Optical frequency combs are generated by a special type of laser that produces approximately 400,000 different colors. Indeed, an optical frequency comb is a white-light laser, containing every color in the visible spectrum. The most significant feature of the optical frequency comb is that the different frequencies of the output light are separated from the neighboring frequencies by precisely the same amount. Thus, the frequency comb acts as a optical ruler for light and allows for the measurement of the frequency of light in a way that is quite similar to the way one measures the length of an object by use of a normal ruler. If one knows the separation of the ticks of the ruler, one simply counts the number of ticks to determine the length of an object. Frequency combs solve the problem of measuring the frequency of light by simplifying it to a measurement of the small frequency difference between any two neighboring frequencies. The result is that optical frequency measurements are currently among the most precise measurements in all of science.
The atomic structure of lithium (Li) has aroused a significant amount of theoretical and experimental interest as a system in which precision atomic calculations and spectroscopic measurements can be united to yield scientifically significant results. Atomic calculations have reached the precision where, when combined with precision measurements, the effects of nuclear structure and quantum electrodynamics can be distinguished. Past experimental investigations of Li are in serious disagreement. We are currently working on an experiemnt to measure the isotope shifts, fine structure, hyperfine structure, and absolute optical frequencies of the D1 and D2 transitions in atomic Li. These measurements utilize a stabilized optical frequency comb that exploits the absolute frequency control and calibration provided by the optical frequency comb. This work has received funding from the National Institute of Standards and Technology Precision Measurements Grant (October 2008 - September 2012) and the National Science Foundation, Award Number:1305591.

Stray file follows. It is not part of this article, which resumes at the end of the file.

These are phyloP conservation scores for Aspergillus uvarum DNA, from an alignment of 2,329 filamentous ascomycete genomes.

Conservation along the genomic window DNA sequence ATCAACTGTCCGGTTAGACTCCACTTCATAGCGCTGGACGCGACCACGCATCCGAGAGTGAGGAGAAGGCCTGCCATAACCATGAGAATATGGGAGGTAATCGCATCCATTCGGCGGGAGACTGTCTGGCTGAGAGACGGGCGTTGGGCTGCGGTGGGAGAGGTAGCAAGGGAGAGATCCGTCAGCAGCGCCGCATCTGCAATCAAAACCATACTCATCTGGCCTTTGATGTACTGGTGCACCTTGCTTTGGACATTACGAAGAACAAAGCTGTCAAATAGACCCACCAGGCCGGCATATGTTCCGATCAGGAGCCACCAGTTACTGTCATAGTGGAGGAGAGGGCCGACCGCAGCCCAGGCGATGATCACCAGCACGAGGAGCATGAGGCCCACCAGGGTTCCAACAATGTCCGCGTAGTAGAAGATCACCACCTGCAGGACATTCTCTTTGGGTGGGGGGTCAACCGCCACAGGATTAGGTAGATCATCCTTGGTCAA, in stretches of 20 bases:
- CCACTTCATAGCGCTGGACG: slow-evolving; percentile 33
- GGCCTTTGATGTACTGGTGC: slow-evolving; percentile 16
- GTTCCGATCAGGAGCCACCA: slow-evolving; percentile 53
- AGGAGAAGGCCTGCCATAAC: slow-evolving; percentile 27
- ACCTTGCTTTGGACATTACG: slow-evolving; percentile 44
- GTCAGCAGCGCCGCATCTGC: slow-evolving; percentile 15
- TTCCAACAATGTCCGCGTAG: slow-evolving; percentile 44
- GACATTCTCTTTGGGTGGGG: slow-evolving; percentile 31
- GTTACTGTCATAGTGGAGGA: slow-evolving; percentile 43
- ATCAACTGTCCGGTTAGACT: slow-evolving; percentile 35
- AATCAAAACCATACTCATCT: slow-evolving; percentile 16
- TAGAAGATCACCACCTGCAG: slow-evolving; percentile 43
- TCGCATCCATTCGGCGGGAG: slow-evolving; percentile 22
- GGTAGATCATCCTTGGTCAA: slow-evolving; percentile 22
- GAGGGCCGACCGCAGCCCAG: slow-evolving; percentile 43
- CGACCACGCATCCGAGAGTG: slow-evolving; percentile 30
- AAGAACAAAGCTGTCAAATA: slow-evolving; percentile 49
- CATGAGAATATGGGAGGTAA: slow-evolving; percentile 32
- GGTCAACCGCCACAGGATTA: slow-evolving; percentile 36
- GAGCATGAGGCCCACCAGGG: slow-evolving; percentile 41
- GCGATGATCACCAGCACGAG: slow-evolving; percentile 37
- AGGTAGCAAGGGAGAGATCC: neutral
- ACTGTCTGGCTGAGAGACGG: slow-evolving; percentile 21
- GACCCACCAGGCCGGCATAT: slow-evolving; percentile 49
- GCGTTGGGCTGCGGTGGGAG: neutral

The large spectral bandwidth and absolute frequency calibration provided by stabilized optical frequency comb make it an intriguing source for atomic spectroscopy. We have been working to extend and further explore the techniques of direct frequency- comb spectroscopy of two-photon transitions in atomic vapor cells. We have developed a theoretical description and understanding of two-photon velocity-selective excitation using direct frequency-comb spectroscopy by studying two-photon excitation of atomic rubidium. This work was done in collaboration with Derek Jackson Kimball's group at California State University - Easy Bay (CSEB). We have applied these techniques to the study of two-photon transitions in atomic potassium.
We are part of the Global Network of Optical Magnetometers for Exotic physics (GNOME). These magnetometers are looking for dark matter in the form of cosmic topological defects of ultra-light axion-like fields. We have constructed a spin-exchange-relaxation free (SERF) magnetometer station based on potassium atoms at Oberlin. More information regarding the collaboration can be found at the GNOME website This work has received funding from the National Science Foundation, Award Number:1707803.